Sir, I think bargaining is almost a human trait that all of us have. Bargaining for a better deal, be it vegetables, asking for little extra at service restaurants, purchasing goods, haggling our bosses for half a day off, a little extra bonus after a good sale, these are all things we do to get more than what's offered to us. The key here is we do not lose much by haggling, in fact, we get more worth for our money. If you just see some mothers are senior citizens in the market, their excellent bargaining skills stand out. Of course, the person on the other side also has a human brain, so the sellers also hike up the price and play a counter mind game and end up earning as well as satisfying the bargaining customer.
    Taking haggling to a refined level more or less would be negotiations. Here again, there are many well-known people in politics and diplomatic circles who are excellent negotiators who don't give up easily and always come with some more than what's offered on the table.

  • #615331
    Whatever the Members have said is correct. But what about the loss of time in the bargaining process? If we manage to save Re. 1/- after 30 minutes of bargaining, is it worth the effort? Is the value of 30 minutes only Re. 1/-? We have to take into account this aspect (time-factor) also.

    Here I have not considered international negotiations.

    Beware! I question everything and everybody.

  • #615351
    There's little point in bargaining for half an hour for one rupee. If you can get another 5-10% off, its time well invested or at least well spent gaining more experience when to give up bargaining ( if returns are minuscule)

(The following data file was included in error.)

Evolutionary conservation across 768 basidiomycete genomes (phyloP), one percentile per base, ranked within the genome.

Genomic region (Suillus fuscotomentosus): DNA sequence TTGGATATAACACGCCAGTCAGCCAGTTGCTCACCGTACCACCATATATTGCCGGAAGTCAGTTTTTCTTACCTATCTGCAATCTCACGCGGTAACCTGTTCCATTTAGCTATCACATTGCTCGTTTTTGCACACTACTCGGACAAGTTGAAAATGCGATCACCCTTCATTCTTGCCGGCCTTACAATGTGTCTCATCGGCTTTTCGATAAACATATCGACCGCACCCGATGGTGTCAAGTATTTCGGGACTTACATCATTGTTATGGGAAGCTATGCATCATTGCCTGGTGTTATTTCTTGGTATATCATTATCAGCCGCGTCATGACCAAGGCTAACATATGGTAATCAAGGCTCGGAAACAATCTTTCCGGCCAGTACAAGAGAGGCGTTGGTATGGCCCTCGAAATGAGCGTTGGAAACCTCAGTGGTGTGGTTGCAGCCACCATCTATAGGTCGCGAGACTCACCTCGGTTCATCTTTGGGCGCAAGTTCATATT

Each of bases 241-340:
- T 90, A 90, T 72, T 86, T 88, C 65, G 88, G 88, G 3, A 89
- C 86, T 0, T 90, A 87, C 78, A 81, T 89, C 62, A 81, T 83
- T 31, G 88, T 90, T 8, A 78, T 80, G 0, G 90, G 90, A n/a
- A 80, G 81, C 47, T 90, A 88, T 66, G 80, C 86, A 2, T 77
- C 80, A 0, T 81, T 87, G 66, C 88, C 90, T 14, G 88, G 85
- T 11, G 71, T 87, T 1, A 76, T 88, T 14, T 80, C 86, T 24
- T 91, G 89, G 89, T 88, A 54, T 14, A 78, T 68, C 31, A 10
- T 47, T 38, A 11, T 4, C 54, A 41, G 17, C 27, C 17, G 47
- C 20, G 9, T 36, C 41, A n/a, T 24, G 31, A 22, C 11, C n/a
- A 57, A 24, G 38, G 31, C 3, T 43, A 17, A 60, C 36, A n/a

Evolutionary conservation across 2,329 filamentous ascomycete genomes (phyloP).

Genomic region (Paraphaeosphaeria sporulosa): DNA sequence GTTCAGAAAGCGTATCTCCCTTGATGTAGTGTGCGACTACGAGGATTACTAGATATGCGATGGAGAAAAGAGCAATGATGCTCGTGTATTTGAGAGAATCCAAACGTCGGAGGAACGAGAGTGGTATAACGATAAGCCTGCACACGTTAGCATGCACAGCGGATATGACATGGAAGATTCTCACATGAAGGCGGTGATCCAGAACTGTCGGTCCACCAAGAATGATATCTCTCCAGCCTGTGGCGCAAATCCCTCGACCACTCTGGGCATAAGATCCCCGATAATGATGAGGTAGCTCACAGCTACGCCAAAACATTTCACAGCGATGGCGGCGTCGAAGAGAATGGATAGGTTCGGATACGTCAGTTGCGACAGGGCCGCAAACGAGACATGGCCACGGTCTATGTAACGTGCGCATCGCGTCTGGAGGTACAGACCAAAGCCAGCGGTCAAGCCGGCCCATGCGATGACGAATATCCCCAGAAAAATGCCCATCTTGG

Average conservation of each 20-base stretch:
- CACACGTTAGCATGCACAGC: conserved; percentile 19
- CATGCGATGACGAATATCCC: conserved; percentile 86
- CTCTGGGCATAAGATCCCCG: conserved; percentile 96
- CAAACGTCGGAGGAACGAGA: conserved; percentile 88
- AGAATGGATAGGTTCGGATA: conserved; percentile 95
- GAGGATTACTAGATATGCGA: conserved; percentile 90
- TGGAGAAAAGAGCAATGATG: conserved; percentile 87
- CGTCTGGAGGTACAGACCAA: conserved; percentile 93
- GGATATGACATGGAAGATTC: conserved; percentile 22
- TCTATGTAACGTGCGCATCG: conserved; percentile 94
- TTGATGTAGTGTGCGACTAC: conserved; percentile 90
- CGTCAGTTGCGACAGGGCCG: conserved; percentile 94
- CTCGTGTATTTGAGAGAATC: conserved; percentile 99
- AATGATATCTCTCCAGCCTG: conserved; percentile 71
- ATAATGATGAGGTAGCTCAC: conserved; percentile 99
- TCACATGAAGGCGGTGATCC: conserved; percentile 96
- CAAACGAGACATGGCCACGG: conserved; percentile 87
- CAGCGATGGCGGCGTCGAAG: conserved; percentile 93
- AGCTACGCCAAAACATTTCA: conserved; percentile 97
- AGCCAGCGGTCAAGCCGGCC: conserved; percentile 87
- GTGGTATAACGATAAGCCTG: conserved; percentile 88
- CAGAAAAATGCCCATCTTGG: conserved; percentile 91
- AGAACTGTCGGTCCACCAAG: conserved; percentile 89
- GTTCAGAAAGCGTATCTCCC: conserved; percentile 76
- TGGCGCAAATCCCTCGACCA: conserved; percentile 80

• #615364
    We can afford it, but who will want to pay more when we can get the same stuff at a cheaper rate. I feel that is why we bargain. It is not that I can't afford to pay 10Rs but if I can bargain and make it 8Rs, I will be satisfied that I have saved 2Rs. I normally bargain at the vegetable market or when I go to small shops to buy dress.
    "Do not give up, things might not favour you always"

  • #615367
    Yes Partha time consumed in the guise of bargaining and looking into those items which gets at lesser price and the probing in that process involves lots of time wasted which cannot be redeemed or regained.
    K Mohan
    'Idhuvum Kadandhu Pogum "
    Even this challenging situation would ease

  • #615377
    It is soacked in our human blood that no purchase is without bargain or discount. We all knows well many vendors are giving discount by inflating the price. I used to buy the needy items from small vendors and never bargain with them as their price itself a normal.

  • #615394
    I hate to bargain, but I appreciate the people who bargain, it's truly a talent to bargain and gets stuff at a much more affordable price. Shopkeepers intentionally hike the price than the actual worth which sometimes is too much to pay, it's a sight to see sometimes when they actually agree to sell it for half the price. Which makes me to question that why do they hike it in the first place? Is it because of our nature of bargain they have hiked it or do we bargain because they hike it to sometimes unrealistic prices.

    Either way, since I don't like to bargain if I feel that I can afford I end up paying more but when I can't afford I simply let it go. I find it hard to bargain.

  • #615396

    Let's not look at the Re.1 as a meagre amount. For the person bargaining and saving that money, it could mean a big achievement. Your time could be precious, but for a homemaker, time might not be of essence> She might be running her home on a tight budget. The 30 minutes spent in bargaining would have been well spent, instead of engaging in frivolous activity at home.